Thursday, January 21, 2010

Run To The Hills

At 730am we realised that we had a flat tire, I managed to get a few PSI into it in order to get to a tire repair place
The nail that was stuck in the tire, how does this happen?

The guy at the repair shop opened at 830am and I was the 1st customer

We stopped by a road side vendor to buy some grapes, they we excellent grapes

View from our room in a small town called Huaytara
The night before we decided that an early start would be a good idea to make some distance. With all the ambition in the world we were up and packed at 730am. To our disappointment we found the rear tire of the bike to be flat as a pancake. This was no biggie however, I simply pulled out my mini hand pump and managed to get about 10 PSI into it which got us to a repair shop. They guy opened up at 830am so we went to a gas station, (which in Lima they have convienience stores in them same as home) and ate some snacks and bad coffee.
The tire guy had my flat repaired and a new tire put on in a jiffy and we were on our way out of Lima in no time flat after stopping at Starbucks Coffee for a beverage each. Seeings how we had a new sparkplug, Tire, and air filter I figured that I'd change the oil and get the mainenance over with all at once. I couldn't find any motorcycle specific synthetic motor oil so I opted for the regular stuff. With everything ship-shape we took a hard turn to the east and began our ascent into the Andes.
I was pleased to have the agressive knobby tire removed and the smooth rolling 20/80 tire on. The road (#24) was perfect asphalt and twisty, I was rolling on the throttle thinking that it was so much fun to be on a curvy road again. We were following up a river valley that had farms and plantations along the valley walls. We stopped at a road side vendor and bought a couple of pounds of grapes that were ripe and juicy. They were so good that Julie had to take them away from me so that we'd have some left for the morning for breakfast. It was getting close to 5pm and Julie was getting worried that we'd be sleeping on the side of the road for the night as there were no towns ahead on the map and no houses. We kept ascending and it was getting colder. I could hear her expressing her concerns. Her concerns began to slightly shake my confidence until I realised that it was nonsense and we'd simply just ride until we got to a town or a small village and just ask for a place to sleep. (people are nice here). Alas we came up on a town just 1/2 hour before dark and settled into a great room with an excellent view for a terrific price. The owner of the hostal was so helpful that she walked us over to a restaurant so that we could get dinner. You see in such small towns people just cook inside their house and invite you in to eat in their main entrance, (concrete floor, bottled drinks on the walls, glass or wood counter top where you pay, seating for 6-10 people) you eat what they serve.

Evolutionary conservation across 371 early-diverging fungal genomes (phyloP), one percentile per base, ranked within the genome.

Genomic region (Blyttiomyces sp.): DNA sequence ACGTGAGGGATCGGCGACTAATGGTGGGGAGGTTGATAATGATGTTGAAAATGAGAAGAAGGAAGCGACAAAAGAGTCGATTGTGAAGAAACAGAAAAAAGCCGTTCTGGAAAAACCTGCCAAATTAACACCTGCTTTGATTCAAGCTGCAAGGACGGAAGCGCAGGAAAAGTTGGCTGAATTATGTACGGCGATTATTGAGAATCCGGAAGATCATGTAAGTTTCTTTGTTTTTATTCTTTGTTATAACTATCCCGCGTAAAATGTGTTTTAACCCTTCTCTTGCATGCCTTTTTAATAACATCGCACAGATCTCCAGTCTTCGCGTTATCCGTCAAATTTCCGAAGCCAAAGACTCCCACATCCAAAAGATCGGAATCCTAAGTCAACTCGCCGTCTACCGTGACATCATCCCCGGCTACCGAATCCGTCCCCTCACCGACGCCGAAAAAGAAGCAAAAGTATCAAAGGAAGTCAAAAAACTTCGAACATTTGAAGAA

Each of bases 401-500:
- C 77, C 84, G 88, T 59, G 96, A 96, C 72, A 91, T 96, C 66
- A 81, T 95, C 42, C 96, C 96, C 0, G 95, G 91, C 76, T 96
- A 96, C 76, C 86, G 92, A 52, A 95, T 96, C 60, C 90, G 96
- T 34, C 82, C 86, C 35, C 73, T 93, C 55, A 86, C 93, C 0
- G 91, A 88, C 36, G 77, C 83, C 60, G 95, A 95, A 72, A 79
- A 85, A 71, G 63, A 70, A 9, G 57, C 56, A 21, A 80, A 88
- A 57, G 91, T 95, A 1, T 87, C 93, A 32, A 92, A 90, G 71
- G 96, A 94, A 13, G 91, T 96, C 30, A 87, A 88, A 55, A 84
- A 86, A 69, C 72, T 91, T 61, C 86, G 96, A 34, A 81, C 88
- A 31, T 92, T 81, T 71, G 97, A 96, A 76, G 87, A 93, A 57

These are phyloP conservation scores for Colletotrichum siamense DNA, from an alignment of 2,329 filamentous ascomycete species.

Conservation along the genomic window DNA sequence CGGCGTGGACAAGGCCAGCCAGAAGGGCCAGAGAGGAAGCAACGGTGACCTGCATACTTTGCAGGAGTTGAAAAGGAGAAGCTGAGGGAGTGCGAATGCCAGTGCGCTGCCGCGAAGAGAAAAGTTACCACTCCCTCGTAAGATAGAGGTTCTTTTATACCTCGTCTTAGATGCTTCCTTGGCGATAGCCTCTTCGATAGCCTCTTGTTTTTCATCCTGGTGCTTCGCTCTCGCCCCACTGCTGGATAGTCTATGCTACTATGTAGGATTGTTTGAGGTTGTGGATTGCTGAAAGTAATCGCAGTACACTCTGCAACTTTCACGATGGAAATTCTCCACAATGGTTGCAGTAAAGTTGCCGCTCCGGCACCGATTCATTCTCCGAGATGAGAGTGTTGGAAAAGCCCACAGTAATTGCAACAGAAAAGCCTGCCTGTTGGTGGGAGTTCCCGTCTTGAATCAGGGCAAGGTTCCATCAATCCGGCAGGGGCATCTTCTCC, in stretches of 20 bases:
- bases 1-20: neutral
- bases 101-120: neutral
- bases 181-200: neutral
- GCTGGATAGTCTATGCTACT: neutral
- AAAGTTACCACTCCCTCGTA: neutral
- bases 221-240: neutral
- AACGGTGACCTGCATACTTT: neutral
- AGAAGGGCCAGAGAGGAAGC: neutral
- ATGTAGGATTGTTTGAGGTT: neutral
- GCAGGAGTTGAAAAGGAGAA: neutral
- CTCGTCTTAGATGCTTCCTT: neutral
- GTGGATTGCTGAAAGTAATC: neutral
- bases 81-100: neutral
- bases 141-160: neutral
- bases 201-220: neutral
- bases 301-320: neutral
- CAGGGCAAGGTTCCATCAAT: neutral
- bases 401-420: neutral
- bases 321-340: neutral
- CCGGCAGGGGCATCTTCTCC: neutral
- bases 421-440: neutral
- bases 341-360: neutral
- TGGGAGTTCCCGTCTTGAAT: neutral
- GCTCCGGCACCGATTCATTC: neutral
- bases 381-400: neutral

We hunkered down for the night happy to be in a clean and warm room ready to keep heading up, up, and on our way to Machu Pichu.

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